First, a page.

That formula isn't good for anything when the discussion is at this level of precision.Ruby60 said:AC - Granted that there is some fatigue but this was "only" stage 10. I don't know what the previous days were like.. maybe even a rest day,
If I use the most rudimentary formula from determing a max heart rate (220-age), I get a max HR of 192. Now I'd bet that his actual Max HR is much higher, after all,
Varies by individual. You'd think that more beats were better, but it just doesn't work like that.Ruby60 said:he is an endurance trained athlete...200bpm?
For me and others who were using HR monitors way back when that was high-tech, fatigue generally lowered maximum heart rate. So, if my experience is any indicator 12-15% seems reasonable.Ruby60 said:So he decreased his max HR by 12-15% after just 10 days?
Because he clearly compared apples to oranges to give Armstrong the green light. Some guy climbing Mt. Faron didn't do it after hours of maximal efforts day after day for a week or more.darwin553 said:How should Grappe's opinion on Armstrong and Froome be treated the same?
10% compared to the Vuelta if you go from 405W to 445W. Of course, if we knew his power output in the first TT of the Tour, this would be easy to determine. We don't, so we're just left to speculate on his current power.jw1979 said:i don't see how you guys are claiming he's gotten 10-20% stronger. if it's based on froome's own statement of a threshold of 440-460w, i would have to assume froome is referring to threshold as peak power he can sustain for about 30 minutes, which i believe is a typical length of time to view maximal lactate steady state among swimmers.
i have zero problems believing the numbers above based on my own experience. 10% higher would be difficult for me to believe, while 20% would just be insane.
End Diastolic Volume is limited by the pericardium. Cutting the pericardium increases EDV and SV at rest. I am uncertain of the effects during exercise.vrusimov said:Can the right, and principally the left ventricle really stretch so much? When you think about it, unless something similar happens, power reduction following stroke volume vs. heart rate must correlate with ejection fraction. I can imagine increasing fatigue but stroke volume increasing to compensate, causing a super-compensation following a rest period from a grand tour? Would that be right?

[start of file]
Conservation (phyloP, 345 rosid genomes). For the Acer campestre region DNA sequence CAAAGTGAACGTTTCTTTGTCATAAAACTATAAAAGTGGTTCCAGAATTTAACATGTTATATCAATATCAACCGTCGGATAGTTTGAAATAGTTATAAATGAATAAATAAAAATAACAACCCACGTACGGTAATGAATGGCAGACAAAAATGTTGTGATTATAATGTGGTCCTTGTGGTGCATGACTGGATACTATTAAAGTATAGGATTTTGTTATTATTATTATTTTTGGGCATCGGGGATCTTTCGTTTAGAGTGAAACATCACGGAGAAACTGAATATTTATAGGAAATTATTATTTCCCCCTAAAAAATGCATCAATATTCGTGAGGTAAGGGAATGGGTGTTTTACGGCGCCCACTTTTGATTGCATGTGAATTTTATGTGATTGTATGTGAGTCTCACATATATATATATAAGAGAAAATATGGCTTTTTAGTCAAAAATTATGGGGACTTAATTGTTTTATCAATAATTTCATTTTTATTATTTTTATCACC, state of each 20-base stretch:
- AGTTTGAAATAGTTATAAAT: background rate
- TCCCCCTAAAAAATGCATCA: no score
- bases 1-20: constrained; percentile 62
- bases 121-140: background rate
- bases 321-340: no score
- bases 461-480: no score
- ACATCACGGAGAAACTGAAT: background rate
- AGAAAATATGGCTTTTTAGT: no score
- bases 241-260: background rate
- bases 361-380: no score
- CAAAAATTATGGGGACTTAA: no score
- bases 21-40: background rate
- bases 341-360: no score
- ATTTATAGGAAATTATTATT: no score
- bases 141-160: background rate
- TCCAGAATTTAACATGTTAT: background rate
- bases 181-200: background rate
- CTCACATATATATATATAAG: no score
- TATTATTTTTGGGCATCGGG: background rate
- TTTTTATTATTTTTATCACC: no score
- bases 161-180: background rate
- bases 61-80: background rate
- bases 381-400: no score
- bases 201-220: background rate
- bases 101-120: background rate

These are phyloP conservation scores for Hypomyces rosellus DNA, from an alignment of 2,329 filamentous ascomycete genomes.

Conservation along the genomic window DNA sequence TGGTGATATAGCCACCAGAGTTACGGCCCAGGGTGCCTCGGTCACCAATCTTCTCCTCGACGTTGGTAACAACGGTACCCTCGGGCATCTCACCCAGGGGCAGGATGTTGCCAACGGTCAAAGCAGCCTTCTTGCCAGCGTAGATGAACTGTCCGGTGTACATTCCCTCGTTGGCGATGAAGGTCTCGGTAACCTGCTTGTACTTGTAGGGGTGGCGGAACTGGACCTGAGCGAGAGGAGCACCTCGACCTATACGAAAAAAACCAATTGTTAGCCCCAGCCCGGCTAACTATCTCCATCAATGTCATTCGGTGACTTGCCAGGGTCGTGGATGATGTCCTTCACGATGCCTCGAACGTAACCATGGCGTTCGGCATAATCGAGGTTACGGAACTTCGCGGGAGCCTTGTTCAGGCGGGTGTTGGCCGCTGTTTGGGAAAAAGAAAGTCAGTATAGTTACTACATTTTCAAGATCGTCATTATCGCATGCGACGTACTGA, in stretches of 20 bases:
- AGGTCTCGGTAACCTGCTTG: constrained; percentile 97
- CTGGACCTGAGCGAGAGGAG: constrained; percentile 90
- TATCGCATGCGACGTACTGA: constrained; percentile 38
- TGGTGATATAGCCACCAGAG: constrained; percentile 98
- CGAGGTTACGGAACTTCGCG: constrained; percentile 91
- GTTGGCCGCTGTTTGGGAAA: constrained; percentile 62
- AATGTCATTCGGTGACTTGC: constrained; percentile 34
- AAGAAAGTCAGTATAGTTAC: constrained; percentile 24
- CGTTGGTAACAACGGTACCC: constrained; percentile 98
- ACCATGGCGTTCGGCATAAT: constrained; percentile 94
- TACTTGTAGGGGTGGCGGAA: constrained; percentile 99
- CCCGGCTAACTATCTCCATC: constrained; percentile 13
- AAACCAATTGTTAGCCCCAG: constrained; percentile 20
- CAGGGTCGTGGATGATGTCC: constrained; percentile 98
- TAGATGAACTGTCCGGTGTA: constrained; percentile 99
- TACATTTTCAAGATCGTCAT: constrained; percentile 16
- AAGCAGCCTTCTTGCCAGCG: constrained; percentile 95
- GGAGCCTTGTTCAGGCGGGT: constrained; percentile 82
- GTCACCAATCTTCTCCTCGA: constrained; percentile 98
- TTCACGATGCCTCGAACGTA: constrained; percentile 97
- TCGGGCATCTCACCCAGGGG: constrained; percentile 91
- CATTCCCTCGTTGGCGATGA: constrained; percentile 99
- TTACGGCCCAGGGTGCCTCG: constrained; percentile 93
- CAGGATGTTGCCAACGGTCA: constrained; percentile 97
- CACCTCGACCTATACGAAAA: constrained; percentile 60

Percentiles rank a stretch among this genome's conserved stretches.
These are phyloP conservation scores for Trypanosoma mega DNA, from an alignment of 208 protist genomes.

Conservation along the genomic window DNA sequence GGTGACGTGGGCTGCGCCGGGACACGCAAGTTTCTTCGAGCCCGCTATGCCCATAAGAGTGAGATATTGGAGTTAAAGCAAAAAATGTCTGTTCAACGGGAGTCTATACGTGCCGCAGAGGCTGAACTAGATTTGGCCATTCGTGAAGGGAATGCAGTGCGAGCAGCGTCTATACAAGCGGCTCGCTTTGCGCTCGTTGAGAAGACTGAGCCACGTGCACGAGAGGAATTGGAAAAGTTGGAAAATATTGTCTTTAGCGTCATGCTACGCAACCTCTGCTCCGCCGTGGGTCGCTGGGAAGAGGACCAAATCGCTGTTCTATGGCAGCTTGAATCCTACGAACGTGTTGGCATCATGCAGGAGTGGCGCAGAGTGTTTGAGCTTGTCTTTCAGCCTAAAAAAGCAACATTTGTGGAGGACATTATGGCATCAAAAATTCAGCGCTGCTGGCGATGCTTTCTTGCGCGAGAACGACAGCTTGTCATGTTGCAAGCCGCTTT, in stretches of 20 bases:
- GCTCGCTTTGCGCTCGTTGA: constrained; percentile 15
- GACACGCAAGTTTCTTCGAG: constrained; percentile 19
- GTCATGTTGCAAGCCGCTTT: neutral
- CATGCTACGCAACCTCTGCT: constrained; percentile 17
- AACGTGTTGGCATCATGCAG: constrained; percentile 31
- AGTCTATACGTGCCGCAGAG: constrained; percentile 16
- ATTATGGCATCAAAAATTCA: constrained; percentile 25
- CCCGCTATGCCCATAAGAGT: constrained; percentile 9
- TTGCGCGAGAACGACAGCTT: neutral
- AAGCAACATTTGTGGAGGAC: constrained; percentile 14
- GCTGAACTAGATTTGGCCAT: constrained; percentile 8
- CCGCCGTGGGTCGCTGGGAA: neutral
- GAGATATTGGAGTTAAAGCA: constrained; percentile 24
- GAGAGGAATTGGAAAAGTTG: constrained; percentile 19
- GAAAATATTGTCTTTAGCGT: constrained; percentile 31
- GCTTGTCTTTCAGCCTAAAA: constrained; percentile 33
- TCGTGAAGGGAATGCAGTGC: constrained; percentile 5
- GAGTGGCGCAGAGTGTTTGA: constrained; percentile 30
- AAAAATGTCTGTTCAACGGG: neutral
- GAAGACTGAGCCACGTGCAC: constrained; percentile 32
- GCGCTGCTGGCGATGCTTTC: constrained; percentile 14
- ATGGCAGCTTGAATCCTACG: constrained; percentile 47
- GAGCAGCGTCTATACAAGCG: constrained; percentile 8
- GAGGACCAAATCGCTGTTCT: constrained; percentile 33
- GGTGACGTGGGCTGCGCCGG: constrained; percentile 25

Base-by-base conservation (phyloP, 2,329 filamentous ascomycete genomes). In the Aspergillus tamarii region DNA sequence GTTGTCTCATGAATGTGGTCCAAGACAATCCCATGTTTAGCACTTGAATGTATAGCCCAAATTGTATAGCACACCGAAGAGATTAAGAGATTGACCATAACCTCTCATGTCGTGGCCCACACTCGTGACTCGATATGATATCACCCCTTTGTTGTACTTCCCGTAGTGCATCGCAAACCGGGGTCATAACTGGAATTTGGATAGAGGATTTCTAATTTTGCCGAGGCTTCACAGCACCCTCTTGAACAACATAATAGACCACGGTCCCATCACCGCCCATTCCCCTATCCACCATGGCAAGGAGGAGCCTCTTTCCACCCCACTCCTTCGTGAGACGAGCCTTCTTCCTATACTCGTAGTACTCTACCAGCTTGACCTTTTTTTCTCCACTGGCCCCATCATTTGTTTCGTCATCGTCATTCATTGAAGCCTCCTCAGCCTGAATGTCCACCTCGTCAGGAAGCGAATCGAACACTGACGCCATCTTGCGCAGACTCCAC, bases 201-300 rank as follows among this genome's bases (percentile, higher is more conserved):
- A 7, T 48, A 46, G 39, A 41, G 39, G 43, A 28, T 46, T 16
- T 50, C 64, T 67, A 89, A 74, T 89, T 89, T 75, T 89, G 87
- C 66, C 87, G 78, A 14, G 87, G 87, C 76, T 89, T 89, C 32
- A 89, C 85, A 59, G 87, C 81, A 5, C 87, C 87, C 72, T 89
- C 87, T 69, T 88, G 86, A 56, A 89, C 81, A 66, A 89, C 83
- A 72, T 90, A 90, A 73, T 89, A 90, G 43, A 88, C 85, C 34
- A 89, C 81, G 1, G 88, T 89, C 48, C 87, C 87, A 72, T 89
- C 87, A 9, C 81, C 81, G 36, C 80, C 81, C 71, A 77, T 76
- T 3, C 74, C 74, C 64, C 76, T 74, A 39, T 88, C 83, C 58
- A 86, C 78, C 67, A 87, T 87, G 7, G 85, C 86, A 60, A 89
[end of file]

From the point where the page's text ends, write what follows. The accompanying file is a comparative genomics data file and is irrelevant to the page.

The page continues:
Oh please. Give it a rest. Then did Brailsford walk over with the missing data from Baroworld and say it all if good?Race Radio said:This article was front page of l'Equipe, the day of the biggest race of the year.....and it essentially says nothing more then Froome can ride a bike fast. Not sure where the fault lies for this. Were there conditions on what l'Equipe was allowed to publish or did Fred intentionally leave all the important stuff out?
Interesting that Sky waited until after they resigned Froome to release the info. I can understand why they wanted to be vague before the signed him but afterward why not?
I ran into Sean Yates on Alp d'Huez yesterday. Had a nice chat. Froome came up. Sean had not seen the Grappe article but he said many of the same things it said, that he had a huge capacity to train and recover, numbers were stable, etc.
I asked what he thought changed in Froome's training, etc, that led to such huge increase in form after he left Barloworld. Sean said "I have no idea" > He did say Froome used to crash a bunch, always was coming off the bike
Perhaps if we even knew is maximum heart rate. We get 169 from the profile, so it is at least that. Depending on his level of effort at the finish then that figure should be pretty close. Using 170, 85% would put him at 144 bpm, which would be close to his 147 average. I have just never seen working TT heart rates that low for an elite athlete.momotaro said:End Diastolic Volume is limited by the pericardium. Cutting the pericardium increases EDV and SV at rest. I am uncertain of the effects during exercise.
I know AC hypothesizes increases in efficiency. I'll admit that I am not up to date on the latest research, but I am pretty skeptical of this concept explaining significant changes in aerobic performance.
AC: I think that there is something interesting in Froome's hemodynamics. His SV has got to be significantly different that the rest of the pro peloton. It has to be with HR that low. Again I am not suggesting doping, but mearly an interesting study.